By Jennifer Stewart, Communications Supervisor, Charlotte-Mecklenburg Police Department Communications Division, IPSA Board Vice-Chair
Everyday day thousands of people dial 911. They hear a voice come on the line that asks if they need police, fire or medic. The telecommunicator will then ask the most important question while they have you on the phone – what your address is. Depending on what type of emergency response is needed the telecommunicator will ask more clarifying questions and then both parties disconnect.
If most 911 calls were that easy we would be living in a perfect world. However, no 911 call is the same. A 911 operator goes from one emergency call to the next and does not get any closure. Each accident, domestic, suspicious person or a noise complaint calls are all different. And then there’s that one call that occurs sometime during a 911 operator’s career that is never forgotten.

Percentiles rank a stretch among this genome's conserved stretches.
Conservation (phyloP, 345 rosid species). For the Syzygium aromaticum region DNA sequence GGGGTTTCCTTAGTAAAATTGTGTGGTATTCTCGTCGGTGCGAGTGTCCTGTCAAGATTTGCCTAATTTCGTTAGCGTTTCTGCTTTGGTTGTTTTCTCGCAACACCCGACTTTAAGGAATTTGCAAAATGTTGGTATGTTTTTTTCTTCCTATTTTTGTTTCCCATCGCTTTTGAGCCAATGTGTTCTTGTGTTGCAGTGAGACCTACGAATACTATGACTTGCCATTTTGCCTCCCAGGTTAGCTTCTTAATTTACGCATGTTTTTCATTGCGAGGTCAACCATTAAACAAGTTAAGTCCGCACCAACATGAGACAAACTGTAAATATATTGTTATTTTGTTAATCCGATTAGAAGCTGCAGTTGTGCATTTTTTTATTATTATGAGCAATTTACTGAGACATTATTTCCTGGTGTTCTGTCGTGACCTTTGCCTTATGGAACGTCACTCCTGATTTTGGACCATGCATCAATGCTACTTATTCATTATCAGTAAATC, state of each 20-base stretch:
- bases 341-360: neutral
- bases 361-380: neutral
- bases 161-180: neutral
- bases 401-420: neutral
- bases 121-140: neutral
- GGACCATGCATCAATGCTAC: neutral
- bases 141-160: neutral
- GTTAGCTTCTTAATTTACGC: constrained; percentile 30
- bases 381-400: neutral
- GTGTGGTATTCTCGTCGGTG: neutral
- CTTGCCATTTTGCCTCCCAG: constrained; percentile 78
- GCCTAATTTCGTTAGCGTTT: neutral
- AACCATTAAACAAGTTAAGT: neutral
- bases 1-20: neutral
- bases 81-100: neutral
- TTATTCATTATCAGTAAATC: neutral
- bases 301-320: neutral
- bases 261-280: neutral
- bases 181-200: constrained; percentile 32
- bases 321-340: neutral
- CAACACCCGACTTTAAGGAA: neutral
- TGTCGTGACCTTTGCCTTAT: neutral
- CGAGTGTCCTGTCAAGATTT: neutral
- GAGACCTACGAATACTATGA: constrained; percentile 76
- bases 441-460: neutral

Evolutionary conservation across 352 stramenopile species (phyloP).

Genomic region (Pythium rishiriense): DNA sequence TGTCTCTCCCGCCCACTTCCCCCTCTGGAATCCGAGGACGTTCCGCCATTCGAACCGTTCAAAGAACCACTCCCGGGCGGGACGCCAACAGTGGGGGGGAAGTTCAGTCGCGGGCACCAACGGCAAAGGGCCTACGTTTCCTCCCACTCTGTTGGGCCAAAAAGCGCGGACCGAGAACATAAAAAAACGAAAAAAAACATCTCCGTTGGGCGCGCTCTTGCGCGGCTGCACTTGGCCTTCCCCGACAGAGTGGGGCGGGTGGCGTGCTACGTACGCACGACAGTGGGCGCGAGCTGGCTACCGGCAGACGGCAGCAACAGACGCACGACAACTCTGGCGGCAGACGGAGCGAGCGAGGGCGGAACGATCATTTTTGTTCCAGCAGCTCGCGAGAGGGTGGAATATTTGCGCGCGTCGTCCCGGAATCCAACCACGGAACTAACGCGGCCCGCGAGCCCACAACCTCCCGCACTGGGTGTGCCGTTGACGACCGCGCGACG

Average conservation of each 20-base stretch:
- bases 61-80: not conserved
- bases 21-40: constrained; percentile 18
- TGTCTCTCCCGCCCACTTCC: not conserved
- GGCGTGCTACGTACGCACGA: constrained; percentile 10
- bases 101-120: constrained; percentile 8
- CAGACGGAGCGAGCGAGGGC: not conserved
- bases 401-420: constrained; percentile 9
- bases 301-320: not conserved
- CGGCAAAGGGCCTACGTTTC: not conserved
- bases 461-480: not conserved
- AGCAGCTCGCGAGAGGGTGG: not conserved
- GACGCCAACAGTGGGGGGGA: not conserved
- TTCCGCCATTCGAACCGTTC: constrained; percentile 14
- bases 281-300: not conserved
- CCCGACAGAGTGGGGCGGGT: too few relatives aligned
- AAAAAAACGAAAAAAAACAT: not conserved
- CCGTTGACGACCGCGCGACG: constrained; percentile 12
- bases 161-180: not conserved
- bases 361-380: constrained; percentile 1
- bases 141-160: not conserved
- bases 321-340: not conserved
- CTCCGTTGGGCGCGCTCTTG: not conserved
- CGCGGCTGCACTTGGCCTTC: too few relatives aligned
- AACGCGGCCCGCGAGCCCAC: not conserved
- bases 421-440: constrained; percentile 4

Working in an emergency operations environment
The job of a 911 operator is not easy. People do not call just to say hello, it is because they have an emergency.
- A 911 operator is the person who stays on the phone when someone is contemplating suicide and does their best to gain trust with the person until emergency personnel arrive.
- A 911 operator is the person who homeowners call while they are hiding when someone is breaking into their residence.
- A 911 operator is the person who a child calls because something is wrong with one of their parents and reassures them they have done the right thing by calling 911.
Sometimes a 911 operator is yelled or cussed at because the caller is frustrated by all the questions. While being chastised, we have a duty to remain professional and maintain a calm voice. Being a 911 operator is not a thankless job because even if you helped just one person it is worth it.
Most people can never say they have met a 911 operator so the next time you do meet one tell them thank you. They are often the first voice you hear when you need help.
About the Author
Jennifer Stewart is a 15-year veteran with the Charlotte-Mecklenburg Police Department Communications Division. She is the Vice-Chair of the IPSA's Board of Directors.